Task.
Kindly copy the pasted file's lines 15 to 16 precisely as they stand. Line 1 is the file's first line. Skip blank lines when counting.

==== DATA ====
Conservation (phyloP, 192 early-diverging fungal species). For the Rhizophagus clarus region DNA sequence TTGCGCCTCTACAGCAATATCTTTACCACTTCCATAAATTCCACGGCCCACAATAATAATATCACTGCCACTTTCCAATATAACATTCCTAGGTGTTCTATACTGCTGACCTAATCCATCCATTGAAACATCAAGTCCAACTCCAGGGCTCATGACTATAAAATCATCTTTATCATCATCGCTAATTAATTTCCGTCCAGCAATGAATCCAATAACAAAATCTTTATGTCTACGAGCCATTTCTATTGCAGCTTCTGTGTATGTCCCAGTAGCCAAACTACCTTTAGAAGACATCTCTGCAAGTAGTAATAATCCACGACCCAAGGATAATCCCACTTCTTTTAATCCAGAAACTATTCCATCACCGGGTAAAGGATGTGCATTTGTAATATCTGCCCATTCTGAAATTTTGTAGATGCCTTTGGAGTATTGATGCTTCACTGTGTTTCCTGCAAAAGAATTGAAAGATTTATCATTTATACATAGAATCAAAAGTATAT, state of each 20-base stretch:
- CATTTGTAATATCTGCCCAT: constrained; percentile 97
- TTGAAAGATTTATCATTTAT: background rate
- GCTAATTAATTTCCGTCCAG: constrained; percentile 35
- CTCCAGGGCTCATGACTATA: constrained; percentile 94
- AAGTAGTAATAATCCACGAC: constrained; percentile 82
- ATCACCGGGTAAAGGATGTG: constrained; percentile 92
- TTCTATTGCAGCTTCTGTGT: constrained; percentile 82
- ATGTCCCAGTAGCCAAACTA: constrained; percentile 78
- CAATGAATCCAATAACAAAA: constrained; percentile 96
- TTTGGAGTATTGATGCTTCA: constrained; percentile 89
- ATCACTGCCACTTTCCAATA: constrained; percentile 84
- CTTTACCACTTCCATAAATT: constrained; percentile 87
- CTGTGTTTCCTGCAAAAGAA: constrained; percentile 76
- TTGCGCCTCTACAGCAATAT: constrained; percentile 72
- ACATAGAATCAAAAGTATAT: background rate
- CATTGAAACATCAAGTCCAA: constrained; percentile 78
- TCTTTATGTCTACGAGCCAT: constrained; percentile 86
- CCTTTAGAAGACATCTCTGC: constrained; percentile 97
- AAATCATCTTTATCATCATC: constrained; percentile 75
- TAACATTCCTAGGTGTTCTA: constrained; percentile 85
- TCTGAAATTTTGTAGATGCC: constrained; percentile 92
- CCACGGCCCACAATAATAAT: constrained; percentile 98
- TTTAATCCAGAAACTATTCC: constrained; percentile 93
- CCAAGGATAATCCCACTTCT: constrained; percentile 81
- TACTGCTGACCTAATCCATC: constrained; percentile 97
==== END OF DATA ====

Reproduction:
- TTGCGCCTCTACAGCAATAT: constrained; percentile 72
- ACATAGAATCAAAAGTATAT: background rate